4. A PoC for variant 3 that, when running with normal user privileges, can read kernel memory on the Intel Haswell Xeon CPU under some precondition. We believe that this precondition is that the targeted kernel memory is present in the L1D cache.

In its report, Project Zero said that there are three variants of the attack - bounds check bypass (CVE-2017-5753), branch target injection (CVE-2017-5715), and rogue data cache load (CVE-2017-5754), which is what is being referred in the above excerpt. All three of these will work under different conditions, but all of them eventually allow a process with normal user privileges to perform unauthorized reads of memory data, which may include reading sensitive information such as passwords or cryptographic key material, etc.

Variant 1 is software patchable and affects almost all modern processors. The patch itself will have negligible performance hit. Variant 2 and 3 are rooted further in hardware and attempting to patch these using software will result in performance hits and so far these only seem to affect Intel and ARM processors with near zero risk to AMD CPUs according to chipmaker itself.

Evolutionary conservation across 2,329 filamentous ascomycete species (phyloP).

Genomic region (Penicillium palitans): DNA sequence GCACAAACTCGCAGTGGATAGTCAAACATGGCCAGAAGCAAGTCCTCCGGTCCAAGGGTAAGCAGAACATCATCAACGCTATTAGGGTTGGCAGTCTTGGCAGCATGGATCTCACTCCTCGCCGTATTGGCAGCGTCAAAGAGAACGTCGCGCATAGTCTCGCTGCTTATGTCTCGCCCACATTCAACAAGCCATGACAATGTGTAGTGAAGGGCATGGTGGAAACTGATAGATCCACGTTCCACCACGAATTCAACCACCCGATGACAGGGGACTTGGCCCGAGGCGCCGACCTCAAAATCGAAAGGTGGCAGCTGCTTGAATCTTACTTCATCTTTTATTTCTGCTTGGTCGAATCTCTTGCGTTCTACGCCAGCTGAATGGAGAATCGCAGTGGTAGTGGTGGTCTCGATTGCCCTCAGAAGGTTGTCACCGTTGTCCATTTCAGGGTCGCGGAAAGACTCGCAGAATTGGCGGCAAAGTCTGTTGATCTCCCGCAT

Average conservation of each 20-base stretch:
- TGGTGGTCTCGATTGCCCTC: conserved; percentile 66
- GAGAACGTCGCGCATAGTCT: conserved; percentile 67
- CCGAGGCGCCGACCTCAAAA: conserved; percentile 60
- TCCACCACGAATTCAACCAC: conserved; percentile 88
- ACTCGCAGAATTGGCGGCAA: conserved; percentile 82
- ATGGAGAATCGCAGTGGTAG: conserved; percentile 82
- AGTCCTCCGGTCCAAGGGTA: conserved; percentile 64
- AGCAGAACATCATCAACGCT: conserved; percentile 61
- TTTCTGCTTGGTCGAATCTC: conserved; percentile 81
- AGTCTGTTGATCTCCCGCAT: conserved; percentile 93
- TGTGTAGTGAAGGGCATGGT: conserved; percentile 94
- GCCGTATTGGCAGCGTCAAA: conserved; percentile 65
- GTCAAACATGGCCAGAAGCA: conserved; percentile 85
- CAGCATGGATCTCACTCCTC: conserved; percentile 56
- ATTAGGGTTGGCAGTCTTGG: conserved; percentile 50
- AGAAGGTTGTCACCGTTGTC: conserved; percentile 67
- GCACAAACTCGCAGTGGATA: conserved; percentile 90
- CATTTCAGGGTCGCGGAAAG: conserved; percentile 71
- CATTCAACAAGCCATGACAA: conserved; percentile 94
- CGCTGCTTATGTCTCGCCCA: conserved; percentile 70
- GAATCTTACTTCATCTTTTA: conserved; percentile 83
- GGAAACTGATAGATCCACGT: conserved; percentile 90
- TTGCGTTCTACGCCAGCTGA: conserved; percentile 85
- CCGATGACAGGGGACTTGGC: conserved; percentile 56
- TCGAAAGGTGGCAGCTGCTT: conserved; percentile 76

Reports had suggested that the Kernel Page Table Isolation (KPTI) fix to these issues could hit performance by a double-digit percentage. In its statement Intel claimed "any performance impacts are workload-dependent, and, for the average computer user, should not be significant and will be mitigated over time." It remains to be seen if these patches being delivered by the industry partners cause any performance issues in the coming weeks.

Google said the company first informed Intel, AMD and ARM several months ago in June, 2017 and adds that many partners have made patches available to one or more variants of this attack. Windows, macOS, and Linux have already developed patches with Android having released them earlier this month.

On a side note, Intel's CEO apparently dumped millions of dollars in company stock late last year. While those were sold under the 10b5-1 automated sales plan which is designed to prevent insider trading, they are still being seen under a different light since the chip flaws went public.